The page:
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Temperature Dependence of Dark Spot Diameters in GaN and AlGaN

C. Netzel, A. Knauer, F. Brunner, A. Mogilatenko, and M. Weyers

Published in:

phys. stat. sol. (b), vol. 258, no. 11, pp. 2100358, doi:10.1002/pssb.202100358 (2021).


Threading dislocations in c-plane (Al,Ga)N layers are surrounded by areas with reduced light generation efficiency, called "dark spots." These areas are observable in luminescence measurements with spatial resolution in the submicrometer range. Dark spots reduce the internal quantum efficiency in single layers and light-emitting devices. In cathodoluminescence measurements, the diameter of dark spots (full width at half maximum [FWHM]) is observed to be 200-250 nm for GaN. It decreases by 30-60% for AlxGa1-xN with x≈0.5. Furthermore, the dark spot diameter increases with increasing temperature from 83 to 300 K in AlGaN, whereas it decreases in GaN. Emission energy mappings around dark spots become less smooth and show sharper features on submicrometer scales at low temperature for AlGaN and, on the contrary, at high temperature for GaN. It is concluded that charge carrier localization dominates the temperature dependence of dark spot diameters and of the emission energy distribution around threading dislocations in AlGaN, whereas the temperature-dependent excitation volume in cathodoluminescence and charge carrier diffusion limited by phonon scattering are the dominant effects in GaN. Consequently, with increasing temperature, nonradiative recombination related to threading dislocations extends to wider regions in AlGaN, whereas it becomes spatially limited in GaN.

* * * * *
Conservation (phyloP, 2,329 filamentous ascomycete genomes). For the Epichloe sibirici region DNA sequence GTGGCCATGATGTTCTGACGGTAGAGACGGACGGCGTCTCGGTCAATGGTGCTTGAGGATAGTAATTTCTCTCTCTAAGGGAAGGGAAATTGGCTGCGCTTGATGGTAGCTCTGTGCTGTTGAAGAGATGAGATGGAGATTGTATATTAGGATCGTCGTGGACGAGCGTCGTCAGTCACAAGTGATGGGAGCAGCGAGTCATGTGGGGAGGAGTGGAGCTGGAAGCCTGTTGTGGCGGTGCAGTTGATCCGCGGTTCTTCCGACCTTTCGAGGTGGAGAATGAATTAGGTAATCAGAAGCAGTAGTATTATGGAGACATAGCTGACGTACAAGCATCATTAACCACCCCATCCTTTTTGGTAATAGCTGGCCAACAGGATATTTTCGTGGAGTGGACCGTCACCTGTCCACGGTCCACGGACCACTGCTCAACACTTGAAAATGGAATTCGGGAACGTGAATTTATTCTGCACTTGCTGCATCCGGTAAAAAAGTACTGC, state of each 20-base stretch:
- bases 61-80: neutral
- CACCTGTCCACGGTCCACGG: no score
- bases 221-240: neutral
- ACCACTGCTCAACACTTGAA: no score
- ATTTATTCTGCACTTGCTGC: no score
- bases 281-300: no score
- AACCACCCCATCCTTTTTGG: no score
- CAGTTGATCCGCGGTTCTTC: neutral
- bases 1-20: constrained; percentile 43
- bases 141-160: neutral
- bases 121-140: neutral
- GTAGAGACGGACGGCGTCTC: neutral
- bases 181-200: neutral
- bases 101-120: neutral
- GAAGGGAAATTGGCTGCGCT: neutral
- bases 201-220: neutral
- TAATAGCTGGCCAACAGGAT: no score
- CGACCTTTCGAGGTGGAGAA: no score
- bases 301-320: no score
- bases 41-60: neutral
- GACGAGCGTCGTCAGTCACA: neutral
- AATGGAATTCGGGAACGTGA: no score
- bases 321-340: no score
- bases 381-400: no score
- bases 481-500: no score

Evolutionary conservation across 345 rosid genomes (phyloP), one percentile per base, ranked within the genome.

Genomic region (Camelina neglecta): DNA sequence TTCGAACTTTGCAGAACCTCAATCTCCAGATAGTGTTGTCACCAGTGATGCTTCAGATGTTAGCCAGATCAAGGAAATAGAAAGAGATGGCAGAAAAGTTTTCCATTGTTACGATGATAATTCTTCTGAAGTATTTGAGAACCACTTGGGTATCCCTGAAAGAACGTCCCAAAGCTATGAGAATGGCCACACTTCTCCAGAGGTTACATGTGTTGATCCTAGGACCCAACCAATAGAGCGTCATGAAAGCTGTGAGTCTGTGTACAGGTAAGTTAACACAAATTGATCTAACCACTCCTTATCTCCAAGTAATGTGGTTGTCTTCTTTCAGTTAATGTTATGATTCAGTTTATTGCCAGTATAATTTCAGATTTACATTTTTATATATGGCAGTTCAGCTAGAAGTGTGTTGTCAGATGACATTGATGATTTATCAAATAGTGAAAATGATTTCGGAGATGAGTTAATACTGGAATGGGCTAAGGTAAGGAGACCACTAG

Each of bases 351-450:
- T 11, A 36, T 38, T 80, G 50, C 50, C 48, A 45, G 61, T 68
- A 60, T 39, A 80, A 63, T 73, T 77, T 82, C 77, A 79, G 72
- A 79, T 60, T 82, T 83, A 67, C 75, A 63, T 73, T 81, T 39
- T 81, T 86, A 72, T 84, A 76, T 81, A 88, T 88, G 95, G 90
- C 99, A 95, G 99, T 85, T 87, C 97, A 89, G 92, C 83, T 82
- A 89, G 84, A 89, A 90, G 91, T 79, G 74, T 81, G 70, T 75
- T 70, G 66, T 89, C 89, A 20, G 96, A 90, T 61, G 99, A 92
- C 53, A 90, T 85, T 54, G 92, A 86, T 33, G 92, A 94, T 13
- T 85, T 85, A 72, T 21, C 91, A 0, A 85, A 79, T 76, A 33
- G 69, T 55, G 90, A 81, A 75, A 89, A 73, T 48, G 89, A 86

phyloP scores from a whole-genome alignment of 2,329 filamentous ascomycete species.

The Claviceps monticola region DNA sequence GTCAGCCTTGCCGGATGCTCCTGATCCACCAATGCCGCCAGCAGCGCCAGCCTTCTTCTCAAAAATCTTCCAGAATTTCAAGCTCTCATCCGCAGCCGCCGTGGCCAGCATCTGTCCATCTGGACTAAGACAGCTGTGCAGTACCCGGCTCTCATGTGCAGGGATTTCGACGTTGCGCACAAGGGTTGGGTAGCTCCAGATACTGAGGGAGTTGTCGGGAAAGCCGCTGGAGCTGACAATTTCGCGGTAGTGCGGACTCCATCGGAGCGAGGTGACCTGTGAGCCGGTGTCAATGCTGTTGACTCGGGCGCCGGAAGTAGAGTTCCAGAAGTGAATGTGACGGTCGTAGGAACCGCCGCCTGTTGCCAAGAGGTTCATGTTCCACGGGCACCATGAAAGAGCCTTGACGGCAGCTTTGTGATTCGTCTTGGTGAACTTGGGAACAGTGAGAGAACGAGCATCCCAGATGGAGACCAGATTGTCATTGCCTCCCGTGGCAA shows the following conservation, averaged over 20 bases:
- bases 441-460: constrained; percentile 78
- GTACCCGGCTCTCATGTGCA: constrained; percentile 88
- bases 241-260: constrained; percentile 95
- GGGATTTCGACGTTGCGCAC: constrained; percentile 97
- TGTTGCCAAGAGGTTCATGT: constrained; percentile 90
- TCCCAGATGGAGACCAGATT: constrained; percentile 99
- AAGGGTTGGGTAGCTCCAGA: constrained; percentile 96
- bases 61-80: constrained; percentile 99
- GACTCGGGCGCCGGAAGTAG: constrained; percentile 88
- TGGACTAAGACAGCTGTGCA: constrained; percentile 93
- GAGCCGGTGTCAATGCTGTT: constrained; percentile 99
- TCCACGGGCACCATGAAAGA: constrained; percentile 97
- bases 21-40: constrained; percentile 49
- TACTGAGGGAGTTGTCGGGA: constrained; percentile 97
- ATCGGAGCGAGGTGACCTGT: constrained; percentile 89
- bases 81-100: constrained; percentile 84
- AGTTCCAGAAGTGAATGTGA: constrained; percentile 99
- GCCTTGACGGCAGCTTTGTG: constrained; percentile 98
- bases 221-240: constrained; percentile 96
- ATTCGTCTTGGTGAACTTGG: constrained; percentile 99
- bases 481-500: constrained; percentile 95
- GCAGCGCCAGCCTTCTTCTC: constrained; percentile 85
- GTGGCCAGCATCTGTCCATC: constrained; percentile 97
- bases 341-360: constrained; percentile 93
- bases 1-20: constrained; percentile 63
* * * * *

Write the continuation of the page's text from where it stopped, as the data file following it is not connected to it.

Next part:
Ferdinand-Braun-Institut gGmbH, Leibniz-Institut für Höchstfrequenztechnik, Gustav-Kirchhoff-Strasse 4, 12489 Berlin, Germany


AlGaN, cathodoluminescence, dark spots, internal quantum efficiency, threading dislocations

© 2021 The Authors. physica status solidi (b)
basic solid state physics published by Wiley-VCH GmbH.
This is an open access article under the terms of the Creative Commons Attribution License, which permits use, distribution and reproduction in any medium, provided the original work is properly cited.

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